Saturday, doing some research for my new TV series, The 99 Cent Chef © , I decided I'd drop by the Van Nuys installation of the outlet/cutout chain, the 99 Cent Store (in Japan their opposite numbers are known as Hundred Yen Stores). After I'd finished my homework there, I thought I'd amble about the rest of giant emporium to see what was new since the last time I'd popped in. Here's what I ended up buying:
An outdated Boston Terrier calendar, a 99 cent clipon scanner radio, a balm/ointment/salve for a certain ailing part of my anatomy (not what you think) AND...
. . .eleven one dollar (er, 99 cents) DVDs. According to Videoscan, the national point of sale tracking service, in the third week of December 2004, 19 of the top selling DVDs were buck items from Genius Entertainment, including a compilation of Popeye cartoons and Lucy Show episodes, which came in at 17 and 18 right below the Star Wars Trilogy and Dawn of the Dead. The Genius outfit, located in Solana Beach, CA, is just one of a number of companies now trafficking in buck DVDs.
Apparently these cheapies are now all the rage, with cineastes making frequent pitstops at various Wal-Marts, Targets, and 99 Centers etc to pore over the hundreds upon hundreds of copies crammed into display bins. For example, I'm reasonably certain that I heard one Latino talking to another, standing next to me, using the phrase mise en scene as the duo rifled though one of the plentiously stocked bins. All of which gives me an idea for a new ad campaign: "The 99 Cent Stores---they're not just for bottom feeders anymore!"
Here's what I picked up last Saturday:
Jack Benny x 3 with guests Liberace; Humphrey Bogart; Jayne Mansfield, respectively. The first episode wherein Benny and Liberace try to outcamp each other is worth the price of admission alone. Watch this one and see what George Burns meant when he said of his old pal Benny, "Put a dress on him and you can take him anywhere."
Felix the Cat x 8, including the classic "Felix in Hollywood"
Borderline, a terrific little FBI meller with Fred MacMurray and Claire Trevor. In a an early scene in the film, Trevor, playing a relatively dignified and classy FBI agent, tries to convince her boss that, "I can masquerade as tawdry and cheap." Yes, Claire, we know. . .we know." As if she ever played anything BUT! Cut to the next shot, where Claire gets off a Greyhound bus in Tijuana, suitcase in two, popping gum to beat the band. Cut to next shot where without even a connective scene she's seen as a dancing girl in a lowbeat cantina.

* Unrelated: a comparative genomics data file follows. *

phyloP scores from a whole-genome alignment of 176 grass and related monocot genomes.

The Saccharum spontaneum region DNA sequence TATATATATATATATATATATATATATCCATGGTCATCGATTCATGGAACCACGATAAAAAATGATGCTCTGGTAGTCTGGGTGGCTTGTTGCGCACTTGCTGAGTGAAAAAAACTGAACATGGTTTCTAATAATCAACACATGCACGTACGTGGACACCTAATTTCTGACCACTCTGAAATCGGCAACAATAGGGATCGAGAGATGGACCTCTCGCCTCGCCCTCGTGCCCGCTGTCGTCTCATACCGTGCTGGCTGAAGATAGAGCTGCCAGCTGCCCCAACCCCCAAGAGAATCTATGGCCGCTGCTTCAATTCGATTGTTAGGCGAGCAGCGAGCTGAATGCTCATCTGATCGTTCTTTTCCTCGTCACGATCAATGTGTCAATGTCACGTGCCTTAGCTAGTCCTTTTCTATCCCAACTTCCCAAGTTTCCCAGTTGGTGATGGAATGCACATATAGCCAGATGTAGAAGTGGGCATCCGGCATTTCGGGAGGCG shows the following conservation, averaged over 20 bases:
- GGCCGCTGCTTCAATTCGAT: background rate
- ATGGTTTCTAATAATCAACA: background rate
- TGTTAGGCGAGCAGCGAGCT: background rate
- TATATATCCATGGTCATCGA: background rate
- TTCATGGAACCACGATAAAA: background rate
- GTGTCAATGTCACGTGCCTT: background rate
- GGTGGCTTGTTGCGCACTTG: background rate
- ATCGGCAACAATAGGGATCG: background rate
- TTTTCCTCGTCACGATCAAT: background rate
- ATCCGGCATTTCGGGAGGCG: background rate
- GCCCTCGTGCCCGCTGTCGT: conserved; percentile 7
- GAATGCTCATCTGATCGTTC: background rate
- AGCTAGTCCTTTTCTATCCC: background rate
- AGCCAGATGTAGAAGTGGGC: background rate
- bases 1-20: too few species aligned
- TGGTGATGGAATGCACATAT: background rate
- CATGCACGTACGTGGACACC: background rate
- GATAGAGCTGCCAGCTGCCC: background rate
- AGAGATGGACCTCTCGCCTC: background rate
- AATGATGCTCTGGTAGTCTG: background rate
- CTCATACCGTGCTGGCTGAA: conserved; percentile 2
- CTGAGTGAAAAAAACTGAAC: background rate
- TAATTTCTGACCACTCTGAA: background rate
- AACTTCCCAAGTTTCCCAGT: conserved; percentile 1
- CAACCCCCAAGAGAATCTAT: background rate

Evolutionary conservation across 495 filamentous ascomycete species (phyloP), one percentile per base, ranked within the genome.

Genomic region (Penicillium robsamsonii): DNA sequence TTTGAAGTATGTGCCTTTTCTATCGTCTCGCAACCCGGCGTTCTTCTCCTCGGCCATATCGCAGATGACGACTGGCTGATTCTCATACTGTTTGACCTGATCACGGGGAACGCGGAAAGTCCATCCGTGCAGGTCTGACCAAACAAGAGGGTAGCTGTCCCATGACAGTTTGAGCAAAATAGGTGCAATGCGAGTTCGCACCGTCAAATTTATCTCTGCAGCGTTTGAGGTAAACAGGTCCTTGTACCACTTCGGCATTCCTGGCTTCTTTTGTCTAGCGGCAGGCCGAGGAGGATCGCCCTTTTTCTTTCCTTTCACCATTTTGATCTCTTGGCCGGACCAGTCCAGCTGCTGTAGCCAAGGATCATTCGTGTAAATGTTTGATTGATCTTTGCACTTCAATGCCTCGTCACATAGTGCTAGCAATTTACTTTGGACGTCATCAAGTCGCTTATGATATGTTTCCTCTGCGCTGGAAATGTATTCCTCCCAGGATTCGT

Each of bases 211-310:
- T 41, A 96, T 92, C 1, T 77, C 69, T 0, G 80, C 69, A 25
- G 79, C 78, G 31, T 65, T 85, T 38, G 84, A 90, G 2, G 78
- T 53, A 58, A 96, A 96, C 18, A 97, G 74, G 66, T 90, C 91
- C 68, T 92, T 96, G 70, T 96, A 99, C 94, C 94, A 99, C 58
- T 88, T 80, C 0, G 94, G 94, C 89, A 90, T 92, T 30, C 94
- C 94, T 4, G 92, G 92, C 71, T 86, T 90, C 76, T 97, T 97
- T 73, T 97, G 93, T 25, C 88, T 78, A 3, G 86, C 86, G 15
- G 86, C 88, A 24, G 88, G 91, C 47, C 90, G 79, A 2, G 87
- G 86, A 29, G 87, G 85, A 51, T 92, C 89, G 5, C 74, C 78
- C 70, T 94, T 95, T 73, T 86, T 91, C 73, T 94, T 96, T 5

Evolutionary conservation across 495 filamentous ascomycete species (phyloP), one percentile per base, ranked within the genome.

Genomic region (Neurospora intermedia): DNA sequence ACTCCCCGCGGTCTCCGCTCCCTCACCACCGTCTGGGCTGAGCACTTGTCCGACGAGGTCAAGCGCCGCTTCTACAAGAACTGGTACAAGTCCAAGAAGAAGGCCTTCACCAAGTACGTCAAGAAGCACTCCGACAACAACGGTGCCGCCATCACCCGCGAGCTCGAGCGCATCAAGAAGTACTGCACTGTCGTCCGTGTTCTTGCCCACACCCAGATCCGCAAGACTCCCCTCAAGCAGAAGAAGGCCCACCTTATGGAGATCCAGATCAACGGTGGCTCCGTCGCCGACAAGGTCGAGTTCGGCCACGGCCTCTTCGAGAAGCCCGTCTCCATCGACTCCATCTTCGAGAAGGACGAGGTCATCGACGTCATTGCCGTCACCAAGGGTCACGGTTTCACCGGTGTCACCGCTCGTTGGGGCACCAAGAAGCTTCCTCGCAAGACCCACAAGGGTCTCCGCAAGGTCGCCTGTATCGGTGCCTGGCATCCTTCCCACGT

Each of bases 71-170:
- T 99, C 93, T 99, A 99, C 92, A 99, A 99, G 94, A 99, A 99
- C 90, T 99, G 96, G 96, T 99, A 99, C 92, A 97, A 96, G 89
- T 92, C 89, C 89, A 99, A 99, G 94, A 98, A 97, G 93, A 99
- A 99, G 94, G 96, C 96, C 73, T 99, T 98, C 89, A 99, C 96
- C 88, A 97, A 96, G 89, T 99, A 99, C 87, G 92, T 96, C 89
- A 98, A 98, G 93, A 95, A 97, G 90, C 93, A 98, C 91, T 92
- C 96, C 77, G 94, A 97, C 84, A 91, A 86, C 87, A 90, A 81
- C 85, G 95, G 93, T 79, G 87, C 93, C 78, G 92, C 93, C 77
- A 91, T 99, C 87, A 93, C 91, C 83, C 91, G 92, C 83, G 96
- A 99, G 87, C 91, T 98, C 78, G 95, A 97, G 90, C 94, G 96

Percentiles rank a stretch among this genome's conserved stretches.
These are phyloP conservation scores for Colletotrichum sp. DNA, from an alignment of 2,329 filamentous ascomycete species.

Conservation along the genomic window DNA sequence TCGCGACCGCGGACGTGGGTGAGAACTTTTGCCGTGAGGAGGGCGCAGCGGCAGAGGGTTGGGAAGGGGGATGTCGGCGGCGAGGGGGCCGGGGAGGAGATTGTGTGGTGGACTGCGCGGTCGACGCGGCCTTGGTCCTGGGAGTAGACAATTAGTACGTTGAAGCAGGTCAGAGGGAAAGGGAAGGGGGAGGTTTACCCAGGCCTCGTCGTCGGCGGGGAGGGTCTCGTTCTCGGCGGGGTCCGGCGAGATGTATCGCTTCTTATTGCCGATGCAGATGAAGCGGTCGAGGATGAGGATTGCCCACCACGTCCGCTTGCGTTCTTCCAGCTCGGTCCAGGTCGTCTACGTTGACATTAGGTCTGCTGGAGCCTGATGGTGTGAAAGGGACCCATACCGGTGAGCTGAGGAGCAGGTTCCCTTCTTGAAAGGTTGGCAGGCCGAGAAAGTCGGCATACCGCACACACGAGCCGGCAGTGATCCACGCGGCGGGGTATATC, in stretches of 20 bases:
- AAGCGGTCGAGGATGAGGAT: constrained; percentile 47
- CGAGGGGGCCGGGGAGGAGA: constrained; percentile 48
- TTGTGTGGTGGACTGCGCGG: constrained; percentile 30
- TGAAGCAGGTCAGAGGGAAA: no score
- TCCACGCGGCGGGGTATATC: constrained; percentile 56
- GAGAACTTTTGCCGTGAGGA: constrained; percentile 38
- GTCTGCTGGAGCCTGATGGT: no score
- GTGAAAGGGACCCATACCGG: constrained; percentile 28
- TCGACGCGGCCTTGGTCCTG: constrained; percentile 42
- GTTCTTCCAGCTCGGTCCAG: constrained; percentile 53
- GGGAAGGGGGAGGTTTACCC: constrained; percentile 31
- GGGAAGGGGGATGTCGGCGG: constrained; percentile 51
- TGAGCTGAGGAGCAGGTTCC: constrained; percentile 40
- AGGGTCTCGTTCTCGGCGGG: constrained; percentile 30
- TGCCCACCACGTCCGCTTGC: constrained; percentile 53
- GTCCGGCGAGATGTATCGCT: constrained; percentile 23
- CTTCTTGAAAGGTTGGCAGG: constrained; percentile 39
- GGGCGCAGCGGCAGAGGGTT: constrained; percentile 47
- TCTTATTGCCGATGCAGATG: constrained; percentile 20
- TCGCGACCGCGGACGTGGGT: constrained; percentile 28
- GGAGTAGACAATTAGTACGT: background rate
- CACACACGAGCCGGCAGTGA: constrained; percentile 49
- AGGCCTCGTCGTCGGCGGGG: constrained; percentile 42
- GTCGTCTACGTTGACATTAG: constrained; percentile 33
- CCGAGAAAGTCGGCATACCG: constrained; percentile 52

Topper x 3. I haven't checked yet to see if these are any of the episodes were written by the young Stephen Sondheim. But if you think I'm making that up, then you lose points on Gay Jeopardy.
Gumby X 8, including the Klaymation Klassic. Gumby is oh so zennnn.
Road to Hollywood - Bing Crosby. Haven't looked at it yet, but it appears to be a compilation of the Hal Roach shorts.
One Step Beyond x 3. The poor man's Twilight Zone
Number 17. Early Hitchcock talkie.
College - Buster Keaton. Probably a boot, but they even have the nerve to leave the Kino logo on.
Down Among the Z Men. An, alas, not very good---in fact quite awful---Goon Show movie that bears almost no stylistic resemblance to the classic British radio starring Peter Sellers, Spike Milligan et al. Not a hundredth as good as their Running Jumping Standing Still Film.
Red Skelton x 3. Reed's Law posits the notion that if you thought something was good when you were a kid, then it probably was. I loved Skelton so much that I even named my goldfish after his Gertrude and Heathcliff. But Skelton just might be the exception that proves the rule. Like chalk on a blackboard to me today. But I couldn't resist, because of the guests: Franklin Pangborn (did you know he was the first announcer on the Jack Paar Tonight Show?; there's more Gay Jeopardy bonus points fer ya), Carol Channing, Peter Lorre, George Raft, Reginald Denny and Mary Beth Hughes (j'accuse!).
After I got home with my lot, I phoned a friend of mine who works for one of the largest DVD companies in the country.
ME: Bob, even considering the fact that they use stiff paper sleeves, how can they afford to sell these for a dollar?
BOB: I can't imagine. WE couldn't even manufacture them for less than a dollar and twenty-four cents. They must press them in China.
ME: I bet I know how they do it.
ME: volume Volume VOLUME
Presumably, most of these titles are supposed to be in public domain, thus allowing their manufacturers to dispense with a tarsome little thing known as copyrights. I would guess that most of these buck companies have a near armada of intellectual property lawyers on their staffs to fend off claims of copyright infringement.
Maybe the next step will be the founding of societies for folks to gather together---a la New York's historic Theodore Huff Society---to have showings of their more obscure finds.
Here is a link to a web site that tracks all the latest news and releases re: this new phenomenon.
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